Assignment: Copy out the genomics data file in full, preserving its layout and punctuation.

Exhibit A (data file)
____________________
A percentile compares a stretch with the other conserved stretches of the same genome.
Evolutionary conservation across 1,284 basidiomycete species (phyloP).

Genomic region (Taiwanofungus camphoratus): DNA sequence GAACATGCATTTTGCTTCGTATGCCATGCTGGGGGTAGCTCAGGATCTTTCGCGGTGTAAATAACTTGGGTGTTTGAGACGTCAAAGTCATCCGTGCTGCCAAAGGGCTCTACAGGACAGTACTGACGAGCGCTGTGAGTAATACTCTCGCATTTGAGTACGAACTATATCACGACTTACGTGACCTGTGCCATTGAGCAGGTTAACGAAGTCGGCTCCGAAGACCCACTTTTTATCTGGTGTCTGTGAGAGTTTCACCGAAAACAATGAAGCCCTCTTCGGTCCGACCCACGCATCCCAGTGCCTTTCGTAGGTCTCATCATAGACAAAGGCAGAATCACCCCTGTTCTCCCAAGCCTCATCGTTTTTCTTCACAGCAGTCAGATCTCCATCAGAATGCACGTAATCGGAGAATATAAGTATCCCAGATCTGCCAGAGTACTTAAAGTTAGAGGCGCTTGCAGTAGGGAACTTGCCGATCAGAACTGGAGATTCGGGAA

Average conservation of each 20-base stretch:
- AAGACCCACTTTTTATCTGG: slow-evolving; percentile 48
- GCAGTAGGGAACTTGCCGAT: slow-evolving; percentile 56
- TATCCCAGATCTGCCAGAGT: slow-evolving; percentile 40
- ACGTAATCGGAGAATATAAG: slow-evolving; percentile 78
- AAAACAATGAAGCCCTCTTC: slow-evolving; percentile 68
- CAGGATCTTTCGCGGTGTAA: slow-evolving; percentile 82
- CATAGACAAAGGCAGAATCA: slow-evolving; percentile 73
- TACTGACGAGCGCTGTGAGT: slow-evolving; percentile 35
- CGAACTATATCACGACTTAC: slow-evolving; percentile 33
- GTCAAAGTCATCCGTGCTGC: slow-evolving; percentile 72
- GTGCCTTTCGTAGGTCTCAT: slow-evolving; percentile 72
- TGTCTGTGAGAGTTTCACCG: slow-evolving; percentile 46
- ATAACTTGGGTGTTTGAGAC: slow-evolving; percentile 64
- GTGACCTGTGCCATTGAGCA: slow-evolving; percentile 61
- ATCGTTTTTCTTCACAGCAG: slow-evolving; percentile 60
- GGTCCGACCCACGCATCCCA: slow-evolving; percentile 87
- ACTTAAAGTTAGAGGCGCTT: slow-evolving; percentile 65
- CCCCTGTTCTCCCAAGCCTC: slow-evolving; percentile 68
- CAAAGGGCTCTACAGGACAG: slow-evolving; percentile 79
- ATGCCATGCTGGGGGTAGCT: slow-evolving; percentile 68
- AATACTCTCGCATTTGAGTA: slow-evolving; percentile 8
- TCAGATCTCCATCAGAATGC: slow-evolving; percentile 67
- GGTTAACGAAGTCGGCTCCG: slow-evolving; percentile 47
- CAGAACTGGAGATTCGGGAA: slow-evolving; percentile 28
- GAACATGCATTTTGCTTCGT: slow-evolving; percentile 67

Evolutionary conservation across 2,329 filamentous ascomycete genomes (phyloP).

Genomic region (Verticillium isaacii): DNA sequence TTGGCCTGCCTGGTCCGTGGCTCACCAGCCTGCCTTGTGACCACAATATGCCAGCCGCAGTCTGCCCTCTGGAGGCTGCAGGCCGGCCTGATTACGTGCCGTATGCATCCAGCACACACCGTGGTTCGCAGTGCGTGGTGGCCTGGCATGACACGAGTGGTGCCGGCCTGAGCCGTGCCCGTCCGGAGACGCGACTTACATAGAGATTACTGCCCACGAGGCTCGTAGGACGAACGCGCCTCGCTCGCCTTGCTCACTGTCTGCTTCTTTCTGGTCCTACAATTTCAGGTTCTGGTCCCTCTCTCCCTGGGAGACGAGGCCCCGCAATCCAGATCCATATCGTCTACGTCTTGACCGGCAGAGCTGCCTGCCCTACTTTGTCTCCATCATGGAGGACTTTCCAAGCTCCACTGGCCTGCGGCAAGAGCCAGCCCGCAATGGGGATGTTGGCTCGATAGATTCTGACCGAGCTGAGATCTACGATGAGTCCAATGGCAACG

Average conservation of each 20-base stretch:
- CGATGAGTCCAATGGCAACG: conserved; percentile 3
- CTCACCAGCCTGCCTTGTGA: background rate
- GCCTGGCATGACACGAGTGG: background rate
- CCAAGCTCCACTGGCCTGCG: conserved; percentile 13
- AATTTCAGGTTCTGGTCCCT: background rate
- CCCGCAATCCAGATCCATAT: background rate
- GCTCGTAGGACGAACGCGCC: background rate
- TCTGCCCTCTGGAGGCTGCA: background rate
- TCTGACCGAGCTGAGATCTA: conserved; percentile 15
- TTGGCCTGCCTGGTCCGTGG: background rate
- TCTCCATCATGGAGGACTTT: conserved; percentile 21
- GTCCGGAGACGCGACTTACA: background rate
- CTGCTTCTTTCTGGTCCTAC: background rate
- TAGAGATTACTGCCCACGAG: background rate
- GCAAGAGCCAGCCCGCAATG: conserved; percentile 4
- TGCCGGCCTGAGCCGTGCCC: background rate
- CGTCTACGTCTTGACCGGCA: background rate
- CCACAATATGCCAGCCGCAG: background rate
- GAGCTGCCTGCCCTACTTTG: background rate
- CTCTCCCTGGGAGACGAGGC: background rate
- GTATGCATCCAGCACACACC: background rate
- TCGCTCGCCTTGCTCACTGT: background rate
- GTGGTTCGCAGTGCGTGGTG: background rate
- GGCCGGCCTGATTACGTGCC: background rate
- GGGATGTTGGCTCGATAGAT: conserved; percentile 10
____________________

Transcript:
A percentile compares a stretch with the other conserved stretches of the same genome.
Evolutionary conservation across 1,284 basidiomycete species (phyloP).

Genomic region (Taiwanofungus camphoratus): DNA sequence GAACATGCATTTTGCTTCGTATGCCATGCTGGGGGTAGCTCAGGATCTTTCGCGGTGTAAATAACTTGGGTGTTTGAGACGTCAAAGTCATCCGTGCTGCCAAAGGGCTCTACAGGACAGTACTGACGAGCGCTGTGAGTAATACTCTCGCATTTGAGTACGAACTATATCACGACTTACGTGACCTGTGCCATTGAGCAGGTTAACGAAGTCGGCTCCGAAGACCCACTTTTTATCTGGTGTCTGTGAGAGTTTCACCGAAAACAATGAAGCCCTCTTCGGTCCGACCCACGCATCCCAGTGCCTTTCGTAGGTCTCATCATAGACAAAGGCAGAATCACCCCTGTTCTCCCAAGCCTCATCGTTTTTCTTCACAGCAGTCAGATCTCCATCAGAATGCACGTAATCGGAGAATATAAGTATCCCAGATCTGCCAGAGTACTTAAAGTTAGAGGCGCTTGCAGTAGGGAACTTGCCGATCAGAACTGGAGATTCGGGAA

Average conservation of each 20-base stretch:
- AAGACCCACTTTTTATCTGG: slow-evolving; percentile 48
- GCAGTAGGGAACTTGCCGAT: slow-evolving; percentile 56
- TATCCCAGATCTGCCAGAGT: slow-evolving; percentile 40
- ACGTAATCGGAGAATATAAG: slow-evolving; percentile 78
- AAAACAATGAAGCCCTCTTC: slow-evolving; percentile 68
- CAGGATCTTTCGCGGTGTAA: slow-evolving; percentile 82
- CATAGACAAAGGCAGAATCA: slow-evolving; percentile 73
- TACTGACGAGCGCTGTGAGT: slow-evolving; percentile 35
- CGAACTATATCACGACTTAC: slow-evolving; percentile 33
- GTCAAAGTCATCCGTGCTGC: slow-evolving; percentile 72
- GTGCCTTTCGTAGGTCTCAT: slow-evolving; percentile 72
- TGTCTGTGAGAGTTTCACCG: slow-evolving; percentile 46
- ATAACTTGGGTGTTTGAGAC: slow-evolving; percentile 64
- GTGACCTGTGCCATTGAGCA: slow-evolving; percentile 61
- ATCGTTTTTCTTCACAGCAG: slow-evolving; percentile 60
- GGTCCGACCCACGCATCCCA: slow-evolving; percentile 87
- ACTTAAAGTTAGAGGCGCTT: slow-evolving; percentile 65
- CCCCTGTTCTCCCAAGCCTC: slow-evolving; percentile 68
- CAAAGGGCTCTACAGGACAG: slow-evolving; percentile 79
- ATGCCATGCTGGGGGTAGCT: slow-evolving; percentile 68
- AATACTCTCGCATTTGAGTA: slow-evolving; percentile 8
- TCAGATCTCCATCAGAATGC: slow-evolving; percentile 67
- GGTTAACGAAGTCGGCTCCG: slow-evolving; percentile 47
- CAGAACTGGAGATTCGGGAA: slow-evolving; percentile 28
- GAACATGCATTTTGCTTCGT: slow-evolving; percentile 67

Evolutionary conservation across 2,329 filamentous ascomycete genomes (phyloP).

Genomic region (Verticillium isaacii): DNA sequence TTGGCCTGCCTGGTCCGTGGCTCACCAGCCTGCCTTGTGACCACAATATGCCAGCCGCAGTCTGCCCTCTGGAGGCTGCAGGCCGGCCTGATTACGTGCCGTATGCATCCAGCACACACCGTGGTTCGCAGTGCGTGGTGGCCTGGCATGACACGAGTGGTGCCGGCCTGAGCCGTGCCCGTCCGGAGACGCGACTTACATAGAGATTACTGCCCACGAGGCTCGTAGGACGAACGCGCCTCGCTCGCCTTGCTCACTGTCTGCTTCTTTCTGGTCCTACAATTTCAGGTTCTGGTCCCTCTCTCCCTGGGAGACGAGGCCCCGCAATCCAGATCCATATCGTCTACGTCTTGACCGGCAGAGCTGCCTGCCCTACTTTGTCTCCATCATGGAGGACTTTCCAAGCTCCACTGGCCTGCGGCAAGAGCCAGCCCGCAATGGGGATGTTGGCTCGATAGATTCTGACCGAGCTGAGATCTACGATGAGTCCAATGGCAACG

Average conservation of each 20-base stretch:
- CGATGAGTCCAATGGCAACG: conserved; percentile 3
- CTCACCAGCCTGCCTTGTGA: background rate
- GCCTGGCATGACACGAGTGG: background rate
- CCAAGCTCCACTGGCCTGCG: conserved; percentile 13
- AATTTCAGGTTCTGGTCCCT: background rate
- CCCGCAATCCAGATCCATAT: background rate
- GCTCGTAGGACGAACGCGCC: background rate
- TCTGCCCTCTGGAGGCTGCA: background rate
- TCTGACCGAGCTGAGATCTA: conserved; percentile 15
- TTGGCCTGCCTGGTCCGTGG: background rate
- TCTCCATCATGGAGGACTTT: conserved; percentile 21
- GTCCGGAGACGCGACTTACA: background rate
- CTGCTTCTTTCTGGTCCTAC: background rate
- TAGAGATTACTGCCCACGAG: background rate
- GCAAGAGCCAGCCCGCAATG: conserved; percentile 4
- TGCCGGCCTGAGCCGTGCCC: background rate
- CGTCTACGTCTTGACCGGCA: background rate
- CCACAATATGCCAGCCGCAG: background rate
- GAGCTGCCTGCCCTACTTTG: background rate
- CTCTCCCTGGGAGACGAGGC: background rate
- GTATGCATCCAGCACACACC: background rate
- TCGCTCGCCTTGCTCACTGT: background rate
- GTGGTTCGCAGTGCGTGGTG: background rate
- GGCCGGCCTGATTACGTGCC: background rate
- GGGATGTTGGCTCGATAGAT: conserved; percentile 10